Conversations about sexual violence in the country explode as the case of gang rape and murder of a junior high school girl in a remote village in Bengkulu sparked rage on social media. Near the capital, a sadistic homicide and gang rape also raised concerns regarding women’s safety. Sexual violence happens even in the country’s education institutions, as revealed in the Post’s special report sexually harassed and abused on campus.
Following a maritime incident in March and again in June, President Joko "Jokowi" Widodo visited Natuna and held a limited Cabinet meeting on a warship, sending a strong message about Indonesia’s undisputed sovereignty over the sea. National attention turned to the country’s healthcare system as the existence of a fake vaccine ring was revealed in Jakarta, Banten and West Java.
Good news from Turtle Bay: Three Indonesian diplomats have been elected to head committees at the United Nations General Assembly, giving the country the highest number of representatives in the world body.
After two years, President Jokowi finally shook up his rather shaky Cabinet in a reshuffle. Controversy arose regarding newly appointed Energy Minister Archandra Tahar’s dual citizenship, leading to his discharge just two weeks into office.
Buddhist temples in Tanjung Balai, North Sumatra, were burned down and looted in a riot after a woman of Chinese descent complained about a mosque’s call to prayer volume. Haunted by the trauma of anti-Chinese rioting in 1998, a number of residents fled their homes for Malaysia and Singapore.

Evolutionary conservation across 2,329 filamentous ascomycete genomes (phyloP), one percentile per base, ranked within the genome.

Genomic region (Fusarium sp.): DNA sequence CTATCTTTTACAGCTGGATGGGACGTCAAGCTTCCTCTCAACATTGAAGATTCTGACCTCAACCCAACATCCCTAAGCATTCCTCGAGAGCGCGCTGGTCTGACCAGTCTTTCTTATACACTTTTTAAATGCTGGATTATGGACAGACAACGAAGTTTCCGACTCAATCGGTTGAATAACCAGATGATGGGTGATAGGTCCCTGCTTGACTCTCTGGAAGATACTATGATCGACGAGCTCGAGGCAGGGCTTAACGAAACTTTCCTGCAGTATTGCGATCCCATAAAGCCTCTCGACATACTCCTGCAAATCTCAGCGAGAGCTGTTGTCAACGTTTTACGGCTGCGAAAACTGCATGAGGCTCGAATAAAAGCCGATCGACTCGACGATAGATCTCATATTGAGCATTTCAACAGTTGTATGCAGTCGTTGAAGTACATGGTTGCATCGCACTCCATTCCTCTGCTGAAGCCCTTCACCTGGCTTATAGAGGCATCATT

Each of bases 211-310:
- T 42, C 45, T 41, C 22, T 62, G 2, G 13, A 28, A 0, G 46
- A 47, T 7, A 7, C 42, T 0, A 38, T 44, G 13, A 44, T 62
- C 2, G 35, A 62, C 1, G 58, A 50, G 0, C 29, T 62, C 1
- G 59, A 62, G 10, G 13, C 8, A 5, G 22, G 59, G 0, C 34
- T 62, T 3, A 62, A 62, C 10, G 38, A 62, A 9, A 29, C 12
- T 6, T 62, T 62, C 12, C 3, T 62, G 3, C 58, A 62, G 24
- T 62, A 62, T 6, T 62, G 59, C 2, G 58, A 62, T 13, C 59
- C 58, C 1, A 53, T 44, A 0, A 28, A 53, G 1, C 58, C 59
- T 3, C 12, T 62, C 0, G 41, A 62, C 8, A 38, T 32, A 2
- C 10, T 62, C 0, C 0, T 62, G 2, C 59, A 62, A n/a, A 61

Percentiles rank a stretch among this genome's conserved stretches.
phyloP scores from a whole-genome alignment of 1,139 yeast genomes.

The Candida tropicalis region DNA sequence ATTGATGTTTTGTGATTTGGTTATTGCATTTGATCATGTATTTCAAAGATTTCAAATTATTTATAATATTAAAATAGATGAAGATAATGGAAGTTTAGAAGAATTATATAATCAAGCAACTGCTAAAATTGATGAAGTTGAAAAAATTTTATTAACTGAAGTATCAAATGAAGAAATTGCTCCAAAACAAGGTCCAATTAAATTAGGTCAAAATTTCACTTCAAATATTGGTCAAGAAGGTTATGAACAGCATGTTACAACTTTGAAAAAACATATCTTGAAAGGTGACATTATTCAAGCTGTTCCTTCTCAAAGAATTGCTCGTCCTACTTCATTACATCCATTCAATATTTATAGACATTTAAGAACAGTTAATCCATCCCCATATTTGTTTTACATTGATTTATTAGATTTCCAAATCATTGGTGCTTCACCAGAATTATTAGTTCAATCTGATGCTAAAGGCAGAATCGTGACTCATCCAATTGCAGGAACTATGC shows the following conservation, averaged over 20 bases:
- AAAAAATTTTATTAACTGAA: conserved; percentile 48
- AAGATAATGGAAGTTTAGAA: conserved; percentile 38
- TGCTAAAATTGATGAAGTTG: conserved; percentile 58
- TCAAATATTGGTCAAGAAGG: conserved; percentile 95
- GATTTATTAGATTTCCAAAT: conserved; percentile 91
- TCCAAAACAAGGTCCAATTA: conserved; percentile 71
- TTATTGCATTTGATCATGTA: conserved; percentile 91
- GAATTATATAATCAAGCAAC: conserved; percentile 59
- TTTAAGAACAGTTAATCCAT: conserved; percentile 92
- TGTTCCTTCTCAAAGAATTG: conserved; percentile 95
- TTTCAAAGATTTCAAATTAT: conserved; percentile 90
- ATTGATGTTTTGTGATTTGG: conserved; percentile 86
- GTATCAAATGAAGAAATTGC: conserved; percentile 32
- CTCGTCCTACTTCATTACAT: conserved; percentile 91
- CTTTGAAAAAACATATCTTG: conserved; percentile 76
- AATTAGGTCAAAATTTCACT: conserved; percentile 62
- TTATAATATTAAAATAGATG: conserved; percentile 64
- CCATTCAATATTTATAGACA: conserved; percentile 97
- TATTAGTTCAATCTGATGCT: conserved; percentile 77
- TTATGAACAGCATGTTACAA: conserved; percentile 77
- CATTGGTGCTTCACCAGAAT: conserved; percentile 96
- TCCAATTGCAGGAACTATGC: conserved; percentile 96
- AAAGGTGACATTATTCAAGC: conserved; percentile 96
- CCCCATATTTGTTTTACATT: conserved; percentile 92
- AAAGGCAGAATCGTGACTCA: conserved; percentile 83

A public debate on early marriage arose when the son of prominent ustad (Islamic teacher) Arifin Ilham, 17-year-old Muhammad Alvin Faiz, married Larissa Chou, 20, on Aug. 6. The marriage quickly became viral on social media, raising question on the prevalence of child marriages in Indonesia.
During the first bilateral visit after taking office in late June, Philippines’ President Rodrigo Duterte said he would not interfere if Indonesia decided to execute its citizen Mary-Jane Veloso. Both Indonesia and Philippines’ war on drugs have been under international spotlight for human rights abuse.
Jakarta’s governor Basuki “Ahok” Tjahaja Purnama was under attack for alleged blasphemy, in a debacle that left some Indonesian Muslims’ offended by Ahok’s remarks. Again, a Singaporean was caught carrying drugs into Bali.
The Constitutional Court revoked a policy that prevented Indonesians marrying foreigners without a prenuptial agreement to purchase property. Also, a heartwarming story of friendship between Indonesian and Japanese people made international news.
Hundreds of thousands of Islamic hardliners marched to the capital to demand Ahok’s immediate arrest for the defamation case. The demonstration took a chaotic turn in the evening after Jokowi’s no show. Not more than two weeks later, Ahok was named a suspect in a blasphemy case.
Indonesia began the month with more anti-Ahok action, this time in the form of mass prayers in the National Monument (Monas) area. Just before the rally, several retired generals and activists were arrested in a treason allegation. A popular bread brand Sari Roti was under fire after denying involvement in the rally.
The National Police found a high-explosive plan to attack the State Palace, believed to be masterminded by Islamic State-related convict involved in the Sarinah attack in January.